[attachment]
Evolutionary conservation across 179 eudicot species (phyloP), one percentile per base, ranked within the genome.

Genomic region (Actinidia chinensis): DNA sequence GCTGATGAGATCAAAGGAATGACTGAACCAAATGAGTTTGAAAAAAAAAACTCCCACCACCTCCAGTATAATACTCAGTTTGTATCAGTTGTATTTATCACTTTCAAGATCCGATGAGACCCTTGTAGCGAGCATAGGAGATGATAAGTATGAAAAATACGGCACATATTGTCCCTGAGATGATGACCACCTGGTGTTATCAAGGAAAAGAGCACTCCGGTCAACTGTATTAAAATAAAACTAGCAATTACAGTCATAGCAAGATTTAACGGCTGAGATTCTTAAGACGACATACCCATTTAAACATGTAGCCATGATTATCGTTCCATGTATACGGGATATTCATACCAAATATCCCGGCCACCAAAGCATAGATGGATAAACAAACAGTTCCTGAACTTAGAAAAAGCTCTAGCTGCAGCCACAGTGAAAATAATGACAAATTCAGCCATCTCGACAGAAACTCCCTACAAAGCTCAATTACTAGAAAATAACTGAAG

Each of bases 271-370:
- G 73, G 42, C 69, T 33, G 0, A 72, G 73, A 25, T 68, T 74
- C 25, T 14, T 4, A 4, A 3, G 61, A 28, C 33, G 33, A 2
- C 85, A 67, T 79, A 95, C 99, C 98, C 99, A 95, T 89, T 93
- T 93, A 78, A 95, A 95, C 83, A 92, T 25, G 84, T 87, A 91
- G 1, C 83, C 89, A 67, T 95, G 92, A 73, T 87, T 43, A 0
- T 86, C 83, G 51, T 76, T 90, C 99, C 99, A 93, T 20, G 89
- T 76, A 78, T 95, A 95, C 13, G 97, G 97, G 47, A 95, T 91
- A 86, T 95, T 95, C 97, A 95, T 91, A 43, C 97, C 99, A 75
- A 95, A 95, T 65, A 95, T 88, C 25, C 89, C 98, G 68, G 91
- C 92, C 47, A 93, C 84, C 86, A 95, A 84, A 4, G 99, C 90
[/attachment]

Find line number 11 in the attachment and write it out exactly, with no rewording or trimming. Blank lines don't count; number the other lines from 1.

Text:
- A 86, T 95, T 95, C 97, A 95, T 91, A 43, C 97, C 99, A 75